Wells Fargo Expands Downtown


    GRAND RAPIDS — Wells Fargo rode into town a little over a year ago and staked out some territory on the 12th floor of McKay Tower for a commercial banking office.

    Regional Vice President Donald VanDine and Assistant Vice President Kyle Baldwin launched the office here out of 1,500 square feet of space in the building. The staff, which has grown to nine, just moved into new digs on the 10th floor of McKayTower and settled into a more roomy 5,400 square feet of space.

    And with future growth in mind, the company is retaining an option to lease up to a total of 18,000 square feet on two floors of the building.

    “It’s going to be an ongoing growth story,” VanDine said. “I think that if you look at us a year from now, you’re going to see an operation dramatically different from what it is today.”

    Wells Fargo targets middle-market companies with annual revenues of $10 million to $750 million. Before the end of its first year in business here, the office had added commercial mortgage, investor real estate, brokerage and private banking divisions.

    Wells Fargo established home mortgage offices in Grand Rapids, Battle Creek and Kalamazoo, as well as insurance and equipment finance divisions, and a consumer finance office in Grand Rapids that offers all banking services except deposits.

    William McGee, local vice president of commercial mortgage finance, said the company hasn’t determined whether any of those divisions might join the commercial banking division downtown.

    VanDine said cash management, equipment finance, retirement services and a business credit division are some of the “logical” candidates that could eventually come on board.

    Wells Fargo invested more than $450,000 to renovate and outfit the new offices, according to VanDine.

    “It’s great to have our office downtown. We couldn’t think of a better place to be,” he said. “The transformation of our office is really testimony to the way the corporation is willing to put its resources on the ground.”

    Wells Fargo has some 800 employees in Michigan. VanDine estimates 75 of them work in West Michigan.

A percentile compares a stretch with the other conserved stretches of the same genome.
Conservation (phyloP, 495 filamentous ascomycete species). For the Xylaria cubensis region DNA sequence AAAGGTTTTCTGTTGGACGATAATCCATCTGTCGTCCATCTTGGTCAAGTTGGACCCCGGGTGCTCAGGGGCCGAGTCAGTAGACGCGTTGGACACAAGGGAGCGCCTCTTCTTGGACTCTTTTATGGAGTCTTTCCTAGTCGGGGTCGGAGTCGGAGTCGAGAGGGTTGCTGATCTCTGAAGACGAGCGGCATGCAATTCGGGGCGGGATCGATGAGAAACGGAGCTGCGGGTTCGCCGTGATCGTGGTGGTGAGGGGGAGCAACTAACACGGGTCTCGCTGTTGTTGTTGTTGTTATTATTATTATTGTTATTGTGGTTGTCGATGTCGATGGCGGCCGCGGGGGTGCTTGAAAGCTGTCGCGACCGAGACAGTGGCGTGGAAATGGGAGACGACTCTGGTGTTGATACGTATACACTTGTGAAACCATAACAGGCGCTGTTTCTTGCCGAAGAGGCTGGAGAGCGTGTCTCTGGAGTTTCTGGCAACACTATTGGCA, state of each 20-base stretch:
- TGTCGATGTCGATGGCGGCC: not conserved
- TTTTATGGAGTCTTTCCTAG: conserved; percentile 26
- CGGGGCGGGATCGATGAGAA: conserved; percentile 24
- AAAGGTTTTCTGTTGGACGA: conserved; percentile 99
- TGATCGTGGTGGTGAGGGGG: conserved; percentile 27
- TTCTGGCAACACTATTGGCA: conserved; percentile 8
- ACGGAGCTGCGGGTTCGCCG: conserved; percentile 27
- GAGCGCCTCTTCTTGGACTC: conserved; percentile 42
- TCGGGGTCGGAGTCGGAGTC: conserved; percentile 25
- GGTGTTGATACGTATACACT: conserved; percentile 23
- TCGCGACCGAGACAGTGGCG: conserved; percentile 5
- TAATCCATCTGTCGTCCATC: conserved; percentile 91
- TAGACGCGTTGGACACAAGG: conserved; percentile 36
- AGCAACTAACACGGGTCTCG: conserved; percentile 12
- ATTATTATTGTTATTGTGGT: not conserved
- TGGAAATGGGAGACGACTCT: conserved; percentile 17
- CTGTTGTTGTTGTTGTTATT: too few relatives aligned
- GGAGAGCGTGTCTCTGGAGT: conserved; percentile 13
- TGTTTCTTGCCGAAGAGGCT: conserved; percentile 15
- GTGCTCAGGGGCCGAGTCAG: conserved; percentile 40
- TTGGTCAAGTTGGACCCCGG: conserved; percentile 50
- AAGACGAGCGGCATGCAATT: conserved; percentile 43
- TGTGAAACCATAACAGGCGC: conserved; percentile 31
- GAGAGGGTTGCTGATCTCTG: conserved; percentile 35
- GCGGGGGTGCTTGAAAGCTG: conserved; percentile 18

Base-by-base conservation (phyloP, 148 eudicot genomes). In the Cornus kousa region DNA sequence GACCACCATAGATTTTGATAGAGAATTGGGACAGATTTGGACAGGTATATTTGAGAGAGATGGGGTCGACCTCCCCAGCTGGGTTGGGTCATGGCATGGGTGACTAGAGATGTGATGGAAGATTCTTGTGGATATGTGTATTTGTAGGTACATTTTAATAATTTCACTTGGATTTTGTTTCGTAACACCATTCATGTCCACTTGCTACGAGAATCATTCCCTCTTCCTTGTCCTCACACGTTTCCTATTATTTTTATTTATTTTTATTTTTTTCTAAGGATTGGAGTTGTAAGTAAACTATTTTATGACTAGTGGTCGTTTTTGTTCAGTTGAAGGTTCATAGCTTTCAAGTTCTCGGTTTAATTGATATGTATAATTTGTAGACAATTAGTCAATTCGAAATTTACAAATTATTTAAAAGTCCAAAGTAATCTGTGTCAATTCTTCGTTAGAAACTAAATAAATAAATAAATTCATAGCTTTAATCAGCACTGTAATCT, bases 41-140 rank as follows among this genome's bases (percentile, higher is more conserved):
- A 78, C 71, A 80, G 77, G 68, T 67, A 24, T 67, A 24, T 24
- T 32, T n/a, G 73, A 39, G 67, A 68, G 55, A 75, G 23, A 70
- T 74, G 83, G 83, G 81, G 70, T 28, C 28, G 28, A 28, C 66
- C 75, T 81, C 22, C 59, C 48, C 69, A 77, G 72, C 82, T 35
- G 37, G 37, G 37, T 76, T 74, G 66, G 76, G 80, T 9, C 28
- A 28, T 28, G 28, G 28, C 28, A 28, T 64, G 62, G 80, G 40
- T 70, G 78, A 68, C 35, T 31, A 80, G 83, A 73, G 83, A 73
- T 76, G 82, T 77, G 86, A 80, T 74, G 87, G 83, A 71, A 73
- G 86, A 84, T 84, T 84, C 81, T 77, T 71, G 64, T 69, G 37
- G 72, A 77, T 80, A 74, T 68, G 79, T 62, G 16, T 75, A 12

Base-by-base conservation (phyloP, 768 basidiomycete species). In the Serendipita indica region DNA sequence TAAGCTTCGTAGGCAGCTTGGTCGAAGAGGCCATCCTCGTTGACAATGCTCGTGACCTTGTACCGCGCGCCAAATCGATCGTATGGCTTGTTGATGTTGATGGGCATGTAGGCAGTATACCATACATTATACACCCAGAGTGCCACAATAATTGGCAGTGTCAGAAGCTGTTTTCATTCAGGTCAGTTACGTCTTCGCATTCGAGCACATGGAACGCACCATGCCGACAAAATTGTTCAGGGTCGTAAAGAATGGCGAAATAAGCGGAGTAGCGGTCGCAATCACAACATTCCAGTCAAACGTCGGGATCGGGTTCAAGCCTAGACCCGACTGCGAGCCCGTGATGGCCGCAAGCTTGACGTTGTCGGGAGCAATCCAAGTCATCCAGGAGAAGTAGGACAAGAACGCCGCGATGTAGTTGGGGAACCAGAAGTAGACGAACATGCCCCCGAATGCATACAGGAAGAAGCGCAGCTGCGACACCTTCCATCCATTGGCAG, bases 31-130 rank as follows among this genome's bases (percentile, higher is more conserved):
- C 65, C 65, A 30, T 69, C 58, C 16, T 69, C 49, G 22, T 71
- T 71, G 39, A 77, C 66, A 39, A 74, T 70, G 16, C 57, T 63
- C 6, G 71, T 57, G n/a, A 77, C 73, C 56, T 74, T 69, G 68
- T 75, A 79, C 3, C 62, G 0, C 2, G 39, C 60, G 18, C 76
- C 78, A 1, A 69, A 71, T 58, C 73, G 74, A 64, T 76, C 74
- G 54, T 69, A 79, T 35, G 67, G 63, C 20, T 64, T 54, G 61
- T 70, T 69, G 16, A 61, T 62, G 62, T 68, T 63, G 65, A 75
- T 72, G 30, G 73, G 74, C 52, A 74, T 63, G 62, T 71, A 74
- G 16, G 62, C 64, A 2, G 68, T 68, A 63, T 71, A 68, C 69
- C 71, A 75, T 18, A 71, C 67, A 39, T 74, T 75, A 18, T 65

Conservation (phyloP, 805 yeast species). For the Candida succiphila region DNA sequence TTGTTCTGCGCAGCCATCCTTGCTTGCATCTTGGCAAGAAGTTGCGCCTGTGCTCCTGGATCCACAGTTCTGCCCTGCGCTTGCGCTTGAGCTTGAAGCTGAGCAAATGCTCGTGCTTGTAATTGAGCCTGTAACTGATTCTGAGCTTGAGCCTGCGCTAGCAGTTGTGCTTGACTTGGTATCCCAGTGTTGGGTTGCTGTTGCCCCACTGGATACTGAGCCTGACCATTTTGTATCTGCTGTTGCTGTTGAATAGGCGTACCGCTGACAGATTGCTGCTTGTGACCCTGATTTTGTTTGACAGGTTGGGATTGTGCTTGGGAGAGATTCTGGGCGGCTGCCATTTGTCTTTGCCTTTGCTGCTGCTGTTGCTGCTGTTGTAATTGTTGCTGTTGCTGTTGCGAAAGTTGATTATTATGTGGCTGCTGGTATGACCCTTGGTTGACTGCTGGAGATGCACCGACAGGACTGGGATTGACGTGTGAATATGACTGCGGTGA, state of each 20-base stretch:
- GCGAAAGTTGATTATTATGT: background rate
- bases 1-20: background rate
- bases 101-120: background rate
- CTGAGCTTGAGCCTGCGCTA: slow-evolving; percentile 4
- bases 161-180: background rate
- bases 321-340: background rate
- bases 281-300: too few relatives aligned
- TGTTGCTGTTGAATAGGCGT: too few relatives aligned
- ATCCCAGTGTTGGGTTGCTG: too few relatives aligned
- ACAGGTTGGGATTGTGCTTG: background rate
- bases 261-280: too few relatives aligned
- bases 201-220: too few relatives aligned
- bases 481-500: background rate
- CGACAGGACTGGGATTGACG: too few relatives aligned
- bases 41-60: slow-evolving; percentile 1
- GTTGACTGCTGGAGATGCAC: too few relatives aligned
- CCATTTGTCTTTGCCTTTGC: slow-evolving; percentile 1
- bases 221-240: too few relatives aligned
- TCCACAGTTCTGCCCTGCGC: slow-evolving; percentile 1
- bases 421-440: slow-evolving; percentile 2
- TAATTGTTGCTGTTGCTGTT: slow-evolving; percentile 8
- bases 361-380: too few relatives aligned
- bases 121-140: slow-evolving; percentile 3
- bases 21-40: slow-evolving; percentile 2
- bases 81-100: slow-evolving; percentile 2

In the year it has been here, Wells Fargo’s commercial bank division has built a commercial loan portfolio of $150 million, VanDine said. When the other Wells Fargo divisions in this market are added in, the portfolio is double that.

    “Where I think we distinguish ourselves is in our ability to leverage the entire Wells Fargo franchise — the assets of the company and different groups within the company, whether they’re operating locally or not,” McGee remarked. “I think what the local market is seeing from us is that we’re a very competitive short-term solution, as well as a long-term partner.”

    Rich Kerbiz, regional vice president in Chicago, said the move here has been a “great venture” and that the Well’s Fargo “relationship-oriented” approach is paying “great dividends.”

    “It has allowed us to procure some very well-known names in the marketplace already,” he remarked. “The deal itself isn’t as important to us as the long-term relationship with a client. We expect to always be No. 1 or No. 2 in every marketplace we enter. That’s our intention in Grand Rapids.”

    Executive Vice President Perry Pelos, of Wells Fargo’s Minneapolis office, said the Wells Fargo organizational philosophy is shared by all Wells Fargo businesses. He said the focus is pro-growth and on getting the right people on board before going after the clients.

    “Wells Fargo is kind of unique in that it takes a longer-term approach to its business in the markets it serves. We’re the big bank that operates like a community bank.”   BJ

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